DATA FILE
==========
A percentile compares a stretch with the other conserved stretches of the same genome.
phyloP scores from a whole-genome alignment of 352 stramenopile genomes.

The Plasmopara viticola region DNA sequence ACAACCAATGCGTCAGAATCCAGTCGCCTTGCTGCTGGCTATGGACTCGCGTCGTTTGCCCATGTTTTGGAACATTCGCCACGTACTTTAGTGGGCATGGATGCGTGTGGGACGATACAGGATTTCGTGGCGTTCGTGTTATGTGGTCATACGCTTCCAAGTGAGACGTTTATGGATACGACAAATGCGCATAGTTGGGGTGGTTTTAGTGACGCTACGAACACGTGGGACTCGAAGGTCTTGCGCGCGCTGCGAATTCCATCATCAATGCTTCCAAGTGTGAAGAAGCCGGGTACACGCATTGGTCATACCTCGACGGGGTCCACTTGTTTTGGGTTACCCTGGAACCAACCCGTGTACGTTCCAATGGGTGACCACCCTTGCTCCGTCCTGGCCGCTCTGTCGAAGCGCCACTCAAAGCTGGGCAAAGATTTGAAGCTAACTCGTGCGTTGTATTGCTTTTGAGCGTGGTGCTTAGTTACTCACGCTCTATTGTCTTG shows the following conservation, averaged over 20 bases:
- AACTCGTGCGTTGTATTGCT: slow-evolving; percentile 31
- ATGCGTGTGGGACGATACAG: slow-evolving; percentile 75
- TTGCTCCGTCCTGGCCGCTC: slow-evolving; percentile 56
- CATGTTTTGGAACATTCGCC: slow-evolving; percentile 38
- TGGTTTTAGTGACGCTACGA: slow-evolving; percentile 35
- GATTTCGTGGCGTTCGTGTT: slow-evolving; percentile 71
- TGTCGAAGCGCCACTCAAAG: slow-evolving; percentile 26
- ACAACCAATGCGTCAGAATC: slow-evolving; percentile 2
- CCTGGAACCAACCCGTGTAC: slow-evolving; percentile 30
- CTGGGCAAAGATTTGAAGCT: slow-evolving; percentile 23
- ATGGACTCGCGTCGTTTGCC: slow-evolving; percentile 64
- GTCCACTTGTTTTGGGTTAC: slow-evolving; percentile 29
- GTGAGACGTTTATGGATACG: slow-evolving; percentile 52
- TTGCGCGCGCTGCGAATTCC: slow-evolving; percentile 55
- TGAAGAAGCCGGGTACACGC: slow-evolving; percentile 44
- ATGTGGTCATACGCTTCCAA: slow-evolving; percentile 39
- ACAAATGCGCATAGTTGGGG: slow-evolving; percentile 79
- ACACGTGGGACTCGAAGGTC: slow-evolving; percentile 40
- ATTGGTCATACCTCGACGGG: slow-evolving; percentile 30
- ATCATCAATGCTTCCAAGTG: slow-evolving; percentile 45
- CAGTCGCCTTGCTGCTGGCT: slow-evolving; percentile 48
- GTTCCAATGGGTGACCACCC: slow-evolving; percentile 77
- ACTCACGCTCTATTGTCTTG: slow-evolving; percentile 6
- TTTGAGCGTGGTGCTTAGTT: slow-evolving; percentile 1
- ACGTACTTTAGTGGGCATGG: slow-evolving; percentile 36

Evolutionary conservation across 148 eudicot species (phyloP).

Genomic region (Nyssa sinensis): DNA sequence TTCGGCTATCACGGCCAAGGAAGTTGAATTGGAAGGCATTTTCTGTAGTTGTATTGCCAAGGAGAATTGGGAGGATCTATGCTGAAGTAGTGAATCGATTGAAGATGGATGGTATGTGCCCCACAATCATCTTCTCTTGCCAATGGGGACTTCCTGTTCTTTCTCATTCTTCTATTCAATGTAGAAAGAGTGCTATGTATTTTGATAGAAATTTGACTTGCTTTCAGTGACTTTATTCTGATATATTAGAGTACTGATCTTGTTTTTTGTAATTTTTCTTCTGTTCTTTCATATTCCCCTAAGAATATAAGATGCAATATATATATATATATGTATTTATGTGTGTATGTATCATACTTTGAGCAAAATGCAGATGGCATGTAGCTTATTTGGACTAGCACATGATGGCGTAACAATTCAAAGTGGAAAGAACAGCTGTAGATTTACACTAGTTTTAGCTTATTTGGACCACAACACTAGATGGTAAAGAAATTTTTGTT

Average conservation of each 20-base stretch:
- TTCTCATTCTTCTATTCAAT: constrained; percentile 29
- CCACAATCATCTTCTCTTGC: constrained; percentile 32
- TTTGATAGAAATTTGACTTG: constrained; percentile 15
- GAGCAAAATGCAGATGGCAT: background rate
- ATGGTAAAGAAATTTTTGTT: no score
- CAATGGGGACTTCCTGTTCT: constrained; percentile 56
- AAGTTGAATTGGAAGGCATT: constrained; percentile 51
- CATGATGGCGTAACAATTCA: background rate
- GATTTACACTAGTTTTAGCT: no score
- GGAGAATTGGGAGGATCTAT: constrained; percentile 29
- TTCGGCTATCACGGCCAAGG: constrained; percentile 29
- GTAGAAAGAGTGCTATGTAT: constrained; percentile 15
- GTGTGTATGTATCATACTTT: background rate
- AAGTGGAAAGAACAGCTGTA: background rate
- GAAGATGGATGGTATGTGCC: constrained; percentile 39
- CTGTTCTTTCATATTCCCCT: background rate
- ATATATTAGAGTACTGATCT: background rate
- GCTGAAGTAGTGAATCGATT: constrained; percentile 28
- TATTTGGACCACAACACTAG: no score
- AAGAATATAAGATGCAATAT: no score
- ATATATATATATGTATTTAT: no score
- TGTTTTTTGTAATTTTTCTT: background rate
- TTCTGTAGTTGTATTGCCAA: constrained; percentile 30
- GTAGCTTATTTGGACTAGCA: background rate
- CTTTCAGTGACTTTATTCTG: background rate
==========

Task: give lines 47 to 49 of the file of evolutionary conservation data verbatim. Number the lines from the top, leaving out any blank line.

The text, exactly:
- CTGTTCTTTCATATTCCCCT: background rate
- ATATATTAGAGTACTGATCT: background rate
- GCTGAAGTAGTGAATCGATT: constrained; percentile 28